Politics get real personal when you or your loved ones are being affected by government decisions. Take the case of Senator Portman who recently changed his position on gay marriage because his son came out. Well, despite the criticisms, I completely understand his change of heart. I have my concerns too.
Although I'm annoyed by many Republican political personalities, it's their ideology that I find so offensive. Specifically, I'm an anti-Republican for some pretty personal reasons.
I'm retired and depend on Medicare for my healthcare needs. I also purchase additional insurance to cover what Medicare doesn't--but it's the major portion of my coverage. The Republicans want to put in a voucher system that would raise my costs considerably. Why would I want to support that? And please don't tell me that we can't afford it. If we simply allowed Medicare to negotiate volume discounts with big Pharma like the VA does, we could probably eliminate enough cost to keep it viable forever. (By the way, the prohibition of negotiations was a gift to the pharmaceutical industry from the Bush II Administration.)
Then there's the Social Security question. The confusion created by the Republicans on this issue is ridiculous. This from John Boehner: "We do not have an immediate debt crisis. But we all know that we have one looming. And we have--one looming--because we have entitlement programs that are not sustainable in their current form. They're gonna go bankrupt. Washington has responsibility--to our seniors and our near seniors--that we firm up these programs so that they're there for the long term. Because if we don't do it, not only will they not get benefits, we will have a debt crisis right around the corner. We have time to solve our problems. But we need to do it now."
First off, Social Security is not an entitlement program. Secondly, the system is funded until 2033. It seems to me that we have enough time to make the adjustments necessary to keep it working without reflexively making monstrous budget cuts to other essential programs, 66 percent of which will affect the low and middle income classes. But Republicans have been trying to get rid of government social programs since their inception. I guess this is just more of their "same Ol, same Ol".
Now they have a new target: The Affordable Care Act (ACA), or, in the vernacular, Obamacare. What amazes me is the extreme religious right leads the charge to get rid of this program. How they can reconcile Christ's messages of love and compassion and their political stance on this issue is beyond me.
In spite of all the disinformation about it, I think the ACA doesn't go far enough. Let me explain my personal reasons. I have three grandsons who have pre-existing conditions that would make it impossible for them to get health insurance without the ACA when they become adults. Two have Cystic Fibrosis and one has type I diabetes. (And for the cynical, the latter is not overweight. He is an active athlete. Type I diabetes is an autoimmune disease that can affect anyone.)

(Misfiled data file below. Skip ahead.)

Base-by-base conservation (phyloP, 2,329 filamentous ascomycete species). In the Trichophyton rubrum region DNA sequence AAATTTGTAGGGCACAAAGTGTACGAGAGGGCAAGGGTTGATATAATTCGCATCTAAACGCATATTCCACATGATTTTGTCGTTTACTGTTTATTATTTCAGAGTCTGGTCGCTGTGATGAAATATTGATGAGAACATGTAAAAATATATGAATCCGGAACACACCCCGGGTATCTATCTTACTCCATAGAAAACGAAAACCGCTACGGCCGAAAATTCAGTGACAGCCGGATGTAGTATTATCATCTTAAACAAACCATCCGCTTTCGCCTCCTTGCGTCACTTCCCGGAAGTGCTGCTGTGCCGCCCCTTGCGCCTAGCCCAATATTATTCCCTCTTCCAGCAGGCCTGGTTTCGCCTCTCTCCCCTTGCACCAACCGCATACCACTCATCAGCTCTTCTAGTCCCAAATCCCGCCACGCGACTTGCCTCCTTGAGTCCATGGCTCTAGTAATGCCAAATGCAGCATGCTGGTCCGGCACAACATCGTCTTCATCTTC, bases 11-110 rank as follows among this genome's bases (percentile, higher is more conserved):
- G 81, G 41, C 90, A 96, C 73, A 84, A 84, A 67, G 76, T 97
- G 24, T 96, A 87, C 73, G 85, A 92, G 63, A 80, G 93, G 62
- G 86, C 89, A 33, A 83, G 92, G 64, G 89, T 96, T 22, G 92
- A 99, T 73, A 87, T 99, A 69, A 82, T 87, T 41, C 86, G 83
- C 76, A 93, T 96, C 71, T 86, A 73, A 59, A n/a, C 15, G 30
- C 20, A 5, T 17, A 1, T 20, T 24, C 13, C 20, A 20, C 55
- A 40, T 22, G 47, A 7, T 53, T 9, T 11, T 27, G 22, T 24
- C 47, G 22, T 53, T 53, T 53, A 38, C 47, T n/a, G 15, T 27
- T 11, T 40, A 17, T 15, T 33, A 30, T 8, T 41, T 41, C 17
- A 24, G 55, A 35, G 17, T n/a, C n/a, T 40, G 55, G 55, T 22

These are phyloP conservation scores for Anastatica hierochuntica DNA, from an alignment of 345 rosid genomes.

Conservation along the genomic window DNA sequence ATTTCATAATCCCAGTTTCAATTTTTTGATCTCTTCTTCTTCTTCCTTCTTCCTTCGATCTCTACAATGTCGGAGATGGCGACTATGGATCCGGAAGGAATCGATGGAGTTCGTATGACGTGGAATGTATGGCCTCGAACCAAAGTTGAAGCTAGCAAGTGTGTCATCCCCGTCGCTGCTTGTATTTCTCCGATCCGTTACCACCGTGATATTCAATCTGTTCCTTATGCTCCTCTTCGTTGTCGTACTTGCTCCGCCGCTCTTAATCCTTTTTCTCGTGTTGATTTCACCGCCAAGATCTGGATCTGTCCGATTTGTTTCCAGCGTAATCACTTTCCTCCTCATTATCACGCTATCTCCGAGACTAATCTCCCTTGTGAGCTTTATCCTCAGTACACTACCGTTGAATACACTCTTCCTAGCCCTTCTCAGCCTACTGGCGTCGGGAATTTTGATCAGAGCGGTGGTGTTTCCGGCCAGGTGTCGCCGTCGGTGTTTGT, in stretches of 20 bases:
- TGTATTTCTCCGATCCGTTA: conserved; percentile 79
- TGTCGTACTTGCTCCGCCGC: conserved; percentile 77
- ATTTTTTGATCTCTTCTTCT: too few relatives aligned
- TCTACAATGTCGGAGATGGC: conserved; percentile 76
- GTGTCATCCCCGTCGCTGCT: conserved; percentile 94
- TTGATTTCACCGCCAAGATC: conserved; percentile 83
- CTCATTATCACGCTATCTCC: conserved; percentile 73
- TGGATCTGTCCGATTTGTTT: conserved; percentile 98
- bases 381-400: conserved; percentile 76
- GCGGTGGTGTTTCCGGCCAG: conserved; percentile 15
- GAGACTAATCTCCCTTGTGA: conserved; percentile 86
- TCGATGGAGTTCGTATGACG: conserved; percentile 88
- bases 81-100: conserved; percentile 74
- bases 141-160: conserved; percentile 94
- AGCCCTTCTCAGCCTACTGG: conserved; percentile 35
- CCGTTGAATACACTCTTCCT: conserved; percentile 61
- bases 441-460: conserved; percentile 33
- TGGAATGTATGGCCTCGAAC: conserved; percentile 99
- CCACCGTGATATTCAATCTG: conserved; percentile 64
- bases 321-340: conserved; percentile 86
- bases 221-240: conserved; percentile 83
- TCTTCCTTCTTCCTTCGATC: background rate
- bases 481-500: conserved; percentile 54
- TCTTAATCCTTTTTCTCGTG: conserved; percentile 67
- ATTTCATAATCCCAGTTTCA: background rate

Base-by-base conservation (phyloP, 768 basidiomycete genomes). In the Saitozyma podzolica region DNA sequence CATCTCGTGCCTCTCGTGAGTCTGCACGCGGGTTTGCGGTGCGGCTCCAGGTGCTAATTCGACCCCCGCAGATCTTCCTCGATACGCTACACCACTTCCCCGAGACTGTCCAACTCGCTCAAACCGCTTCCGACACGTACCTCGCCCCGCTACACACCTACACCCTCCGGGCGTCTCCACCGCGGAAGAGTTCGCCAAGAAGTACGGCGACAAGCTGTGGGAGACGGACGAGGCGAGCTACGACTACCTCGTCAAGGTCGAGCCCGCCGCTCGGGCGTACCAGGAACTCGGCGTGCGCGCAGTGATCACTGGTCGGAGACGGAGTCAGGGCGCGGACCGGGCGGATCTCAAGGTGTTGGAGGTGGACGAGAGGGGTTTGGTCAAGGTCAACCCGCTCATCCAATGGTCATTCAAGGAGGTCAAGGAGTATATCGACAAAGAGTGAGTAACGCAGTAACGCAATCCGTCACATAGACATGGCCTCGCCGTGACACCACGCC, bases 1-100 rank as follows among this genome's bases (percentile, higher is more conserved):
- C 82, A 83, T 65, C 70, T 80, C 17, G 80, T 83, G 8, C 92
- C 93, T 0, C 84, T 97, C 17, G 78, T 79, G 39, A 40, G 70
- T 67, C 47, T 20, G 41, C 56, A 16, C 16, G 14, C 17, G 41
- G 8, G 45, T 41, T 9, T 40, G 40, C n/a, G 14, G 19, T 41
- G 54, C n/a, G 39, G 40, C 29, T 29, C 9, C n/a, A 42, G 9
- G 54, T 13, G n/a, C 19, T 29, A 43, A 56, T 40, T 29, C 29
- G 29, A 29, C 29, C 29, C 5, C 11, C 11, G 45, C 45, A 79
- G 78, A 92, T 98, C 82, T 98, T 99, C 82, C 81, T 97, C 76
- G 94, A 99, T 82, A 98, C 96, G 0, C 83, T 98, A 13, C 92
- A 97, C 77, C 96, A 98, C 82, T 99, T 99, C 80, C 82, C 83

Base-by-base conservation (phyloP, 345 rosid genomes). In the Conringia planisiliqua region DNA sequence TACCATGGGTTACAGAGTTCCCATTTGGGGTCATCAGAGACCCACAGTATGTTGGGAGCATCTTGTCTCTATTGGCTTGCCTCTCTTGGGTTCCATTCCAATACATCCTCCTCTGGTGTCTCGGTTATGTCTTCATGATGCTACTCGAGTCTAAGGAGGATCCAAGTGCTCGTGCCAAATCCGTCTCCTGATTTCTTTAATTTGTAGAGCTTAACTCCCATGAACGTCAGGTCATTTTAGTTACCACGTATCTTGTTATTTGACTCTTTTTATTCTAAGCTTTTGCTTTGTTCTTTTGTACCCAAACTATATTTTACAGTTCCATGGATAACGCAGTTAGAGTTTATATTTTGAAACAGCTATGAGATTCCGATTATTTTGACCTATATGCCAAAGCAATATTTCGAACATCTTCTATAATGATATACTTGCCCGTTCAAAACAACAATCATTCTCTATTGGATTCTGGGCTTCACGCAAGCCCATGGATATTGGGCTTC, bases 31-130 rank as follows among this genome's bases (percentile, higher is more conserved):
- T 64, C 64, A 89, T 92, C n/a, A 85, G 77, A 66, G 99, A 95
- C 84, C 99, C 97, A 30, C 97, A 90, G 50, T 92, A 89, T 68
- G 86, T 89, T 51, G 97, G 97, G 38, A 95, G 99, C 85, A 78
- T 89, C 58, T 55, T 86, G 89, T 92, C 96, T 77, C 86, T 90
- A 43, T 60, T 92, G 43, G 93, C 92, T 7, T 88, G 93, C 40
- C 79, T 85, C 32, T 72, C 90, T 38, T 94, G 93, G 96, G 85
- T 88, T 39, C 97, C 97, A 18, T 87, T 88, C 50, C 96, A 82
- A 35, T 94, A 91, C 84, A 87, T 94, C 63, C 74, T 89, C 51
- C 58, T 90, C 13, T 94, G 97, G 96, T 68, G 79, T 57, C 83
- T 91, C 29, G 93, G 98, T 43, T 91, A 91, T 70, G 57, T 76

My youngest son, the father of the two mentioned above, has Cystic Fibrosis too, and I remember the fear that settled in my gut when he was hospitalized all those many times. Fortunately, I had insurance provided by my employer. But when I went on my own to start my consulting career, losing insurance coverage for him frightened me almost as much as his condition.
So I personally know the fear and pain of having a child with serious health problems. I don't know how dark the future would look if you faced mounting medical bills with no insurance while your child's life is at risk. This problem shouldn't exist in a wealthy country like ours.
You see, the real question for us as a modern country is not whether we can afford to provide the safety nets that other countries do. We have more than enough resources to match any of those programs. It has more to do with a disagreement about government's role in creating a well-fed, well-housed, well-educated and healthy citizenry. I say that meeting these goals unarguably makes for a more successful society. The Republicans have proven time and again they will say no.
Folks, it's mainly the Republican ideology that makes some of their personalities seem so unlikable. Others, though, like some Democrats too, are simply unlikable--regardless of their ideology.